Old Babylonian Period and Old Assyrian Period (1932 BC - 1500 BC)

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Two states emerged about a century after the fall of the 3rd Dynasty of Ur between Rivers Euphrates and Tigris: Babylonia in southern Mesopotamia and Assyria in northern Mesopotamia. The period following Neo-Sumerian Period is commonly referred as Old Babylonian Period for the history of southern Mesopotamia and Old Assyrian Period for the history of northern Mesopotamia.

Upper part of stele of the Code of Hammurabi
Stele of the Code of Hammurabi

Old Babylonian Period starts with the emergence of the first Amorite dynasty - the dynasty of Larsa which was founded by Gungudum about 1932 BC. The 1st Babylonian Dynasty with its capital city of Babylon controlling only small surrounding territory was founded about the same time. The Old Babylonian Period reached its height under Hammurabi (c. 1792 - c.1750 BC) who established a powerful empire reaching far beyond the borders of Mesopotamia: from the Persian Sea to the territory of today’s Turkey and from the Zargos Mountains on the east to the Mediterranean Sea on the west. Hammurabi made Babylonian Empire a major power but he is probably best known for his law code - the Code of Hammurabi which had great influence on legal history including the Ten Commandments. Hammurabi’s empire began to decline already under his son and successor Samsuiluna. Babylon was invaded by the Hittites under leadership of Mursili I in 1535 BC, while the Hittite invasion was taken advantage by the Kassites, people from Iranian plateau who subdued Babylon about 1532 BC.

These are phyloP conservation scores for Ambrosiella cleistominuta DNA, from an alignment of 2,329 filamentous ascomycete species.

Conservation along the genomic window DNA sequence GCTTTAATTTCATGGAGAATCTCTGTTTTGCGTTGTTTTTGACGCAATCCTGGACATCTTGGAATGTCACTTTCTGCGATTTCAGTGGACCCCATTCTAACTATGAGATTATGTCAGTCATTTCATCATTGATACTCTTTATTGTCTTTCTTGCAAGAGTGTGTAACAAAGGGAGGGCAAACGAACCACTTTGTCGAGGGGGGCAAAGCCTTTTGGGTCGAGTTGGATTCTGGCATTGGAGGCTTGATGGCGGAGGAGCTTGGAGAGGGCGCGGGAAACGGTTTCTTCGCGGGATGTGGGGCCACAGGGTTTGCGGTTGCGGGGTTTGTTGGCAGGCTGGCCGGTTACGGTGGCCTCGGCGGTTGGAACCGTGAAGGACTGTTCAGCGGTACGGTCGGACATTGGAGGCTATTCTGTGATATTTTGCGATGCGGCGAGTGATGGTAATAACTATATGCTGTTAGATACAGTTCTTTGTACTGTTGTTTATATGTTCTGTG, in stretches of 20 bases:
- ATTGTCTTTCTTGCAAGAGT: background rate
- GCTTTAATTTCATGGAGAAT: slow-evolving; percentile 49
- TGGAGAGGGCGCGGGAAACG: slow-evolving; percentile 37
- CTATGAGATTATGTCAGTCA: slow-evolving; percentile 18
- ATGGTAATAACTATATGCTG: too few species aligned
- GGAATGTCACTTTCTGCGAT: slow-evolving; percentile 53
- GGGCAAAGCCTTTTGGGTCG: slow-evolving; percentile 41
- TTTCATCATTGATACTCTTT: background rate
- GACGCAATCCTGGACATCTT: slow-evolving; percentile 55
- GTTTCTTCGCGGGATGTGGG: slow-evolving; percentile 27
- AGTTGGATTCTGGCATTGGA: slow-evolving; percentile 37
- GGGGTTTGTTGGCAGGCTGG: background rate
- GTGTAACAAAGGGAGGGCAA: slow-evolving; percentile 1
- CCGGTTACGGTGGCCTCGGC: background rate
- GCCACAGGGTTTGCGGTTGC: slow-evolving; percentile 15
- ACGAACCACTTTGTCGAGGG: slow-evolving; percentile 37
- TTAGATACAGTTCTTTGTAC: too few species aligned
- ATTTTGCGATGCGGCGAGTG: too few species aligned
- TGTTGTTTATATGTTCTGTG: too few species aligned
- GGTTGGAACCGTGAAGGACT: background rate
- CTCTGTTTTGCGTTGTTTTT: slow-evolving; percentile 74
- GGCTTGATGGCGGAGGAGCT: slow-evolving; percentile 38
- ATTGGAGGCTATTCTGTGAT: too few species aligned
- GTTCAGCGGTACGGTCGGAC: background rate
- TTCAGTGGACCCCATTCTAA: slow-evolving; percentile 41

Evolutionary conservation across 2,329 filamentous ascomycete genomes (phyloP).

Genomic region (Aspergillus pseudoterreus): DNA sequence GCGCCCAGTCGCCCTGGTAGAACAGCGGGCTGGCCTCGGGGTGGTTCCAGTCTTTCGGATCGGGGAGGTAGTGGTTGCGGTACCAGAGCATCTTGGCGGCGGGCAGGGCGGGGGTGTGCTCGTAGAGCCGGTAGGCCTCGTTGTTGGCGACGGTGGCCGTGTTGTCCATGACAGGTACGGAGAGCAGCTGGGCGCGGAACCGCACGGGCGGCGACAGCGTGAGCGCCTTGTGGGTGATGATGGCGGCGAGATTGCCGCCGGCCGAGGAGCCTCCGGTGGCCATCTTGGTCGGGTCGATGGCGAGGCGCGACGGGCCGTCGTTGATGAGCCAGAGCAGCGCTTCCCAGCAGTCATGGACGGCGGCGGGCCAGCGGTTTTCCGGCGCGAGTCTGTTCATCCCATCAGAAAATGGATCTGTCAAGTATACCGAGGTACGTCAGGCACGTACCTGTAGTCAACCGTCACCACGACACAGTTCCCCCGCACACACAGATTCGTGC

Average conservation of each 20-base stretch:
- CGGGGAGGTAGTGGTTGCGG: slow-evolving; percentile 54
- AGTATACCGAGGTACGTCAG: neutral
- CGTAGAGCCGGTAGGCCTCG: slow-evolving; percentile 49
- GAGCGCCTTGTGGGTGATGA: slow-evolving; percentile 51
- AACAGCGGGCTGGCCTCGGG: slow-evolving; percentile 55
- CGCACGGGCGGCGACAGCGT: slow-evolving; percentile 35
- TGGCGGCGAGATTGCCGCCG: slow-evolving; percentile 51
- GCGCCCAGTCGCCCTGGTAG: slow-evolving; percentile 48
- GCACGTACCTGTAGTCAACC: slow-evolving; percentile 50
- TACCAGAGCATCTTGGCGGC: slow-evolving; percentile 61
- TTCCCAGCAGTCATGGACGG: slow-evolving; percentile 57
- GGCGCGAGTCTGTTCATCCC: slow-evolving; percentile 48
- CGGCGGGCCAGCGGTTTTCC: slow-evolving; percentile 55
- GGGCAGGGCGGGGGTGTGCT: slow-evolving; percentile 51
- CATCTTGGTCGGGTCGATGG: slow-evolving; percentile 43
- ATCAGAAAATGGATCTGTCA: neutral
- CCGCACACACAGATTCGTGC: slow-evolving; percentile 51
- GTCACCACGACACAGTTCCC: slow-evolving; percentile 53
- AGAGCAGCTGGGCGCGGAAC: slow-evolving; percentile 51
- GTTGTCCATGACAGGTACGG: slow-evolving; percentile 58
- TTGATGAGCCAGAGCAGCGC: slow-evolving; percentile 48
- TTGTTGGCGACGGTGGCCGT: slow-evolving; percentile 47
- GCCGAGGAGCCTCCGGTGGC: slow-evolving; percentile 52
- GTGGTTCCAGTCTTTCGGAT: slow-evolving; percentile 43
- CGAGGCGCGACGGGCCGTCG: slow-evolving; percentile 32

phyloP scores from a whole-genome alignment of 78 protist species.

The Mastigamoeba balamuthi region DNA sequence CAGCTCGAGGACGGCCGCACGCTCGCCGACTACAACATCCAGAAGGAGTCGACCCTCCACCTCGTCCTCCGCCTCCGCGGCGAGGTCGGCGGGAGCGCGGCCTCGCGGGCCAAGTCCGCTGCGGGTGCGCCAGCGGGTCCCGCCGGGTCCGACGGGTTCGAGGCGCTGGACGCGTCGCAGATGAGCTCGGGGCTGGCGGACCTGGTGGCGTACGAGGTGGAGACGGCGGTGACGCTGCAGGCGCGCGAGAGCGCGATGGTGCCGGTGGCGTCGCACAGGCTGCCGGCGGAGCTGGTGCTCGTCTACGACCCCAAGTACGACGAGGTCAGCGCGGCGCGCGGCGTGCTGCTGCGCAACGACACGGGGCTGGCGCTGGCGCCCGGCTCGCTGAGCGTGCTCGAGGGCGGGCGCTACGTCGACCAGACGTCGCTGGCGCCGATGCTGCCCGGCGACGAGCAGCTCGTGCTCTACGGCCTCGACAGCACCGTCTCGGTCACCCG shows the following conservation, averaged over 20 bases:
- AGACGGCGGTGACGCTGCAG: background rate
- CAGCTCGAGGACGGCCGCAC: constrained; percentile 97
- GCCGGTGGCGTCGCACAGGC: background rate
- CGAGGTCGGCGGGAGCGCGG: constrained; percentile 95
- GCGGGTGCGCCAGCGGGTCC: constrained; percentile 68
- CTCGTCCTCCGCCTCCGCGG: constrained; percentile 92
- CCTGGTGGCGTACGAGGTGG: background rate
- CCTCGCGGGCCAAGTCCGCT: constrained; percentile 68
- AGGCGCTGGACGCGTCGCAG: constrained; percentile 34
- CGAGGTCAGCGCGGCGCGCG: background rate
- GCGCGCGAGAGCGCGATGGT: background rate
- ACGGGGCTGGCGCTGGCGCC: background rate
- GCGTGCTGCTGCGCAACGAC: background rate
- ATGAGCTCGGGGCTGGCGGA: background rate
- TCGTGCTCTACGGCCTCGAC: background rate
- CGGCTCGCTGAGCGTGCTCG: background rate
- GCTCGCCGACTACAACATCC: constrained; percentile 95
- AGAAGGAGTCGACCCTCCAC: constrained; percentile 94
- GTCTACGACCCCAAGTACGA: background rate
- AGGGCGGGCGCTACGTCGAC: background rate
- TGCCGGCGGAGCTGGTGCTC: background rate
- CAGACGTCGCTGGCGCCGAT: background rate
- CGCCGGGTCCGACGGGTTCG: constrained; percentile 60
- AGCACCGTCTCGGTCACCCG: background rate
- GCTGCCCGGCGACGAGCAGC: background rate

The city of Assur (also spelled Ashur), predecessor of Assyria emerged in northern area of Mesopotamia as an important trade center with trade colonies in Anatolia at the time when the city-states in southern Mesopotamia struggled for supremacy in the 19th century BC. In 1813 BC, Assur was conquered by Shamshi-Adad I who extended its territory on great part of Syria and Iranian plateau on the east and to Babylon on the south. His territorial gains were lost shortly after his death about 1781 BC, while the region became inferior to Babylonian Empire under Hammurabi. The history of Assur and northern Mesopotamia remains mostly unknown until 1500 BC when it became a vassal state of the Hurrian kingdom Mittani.

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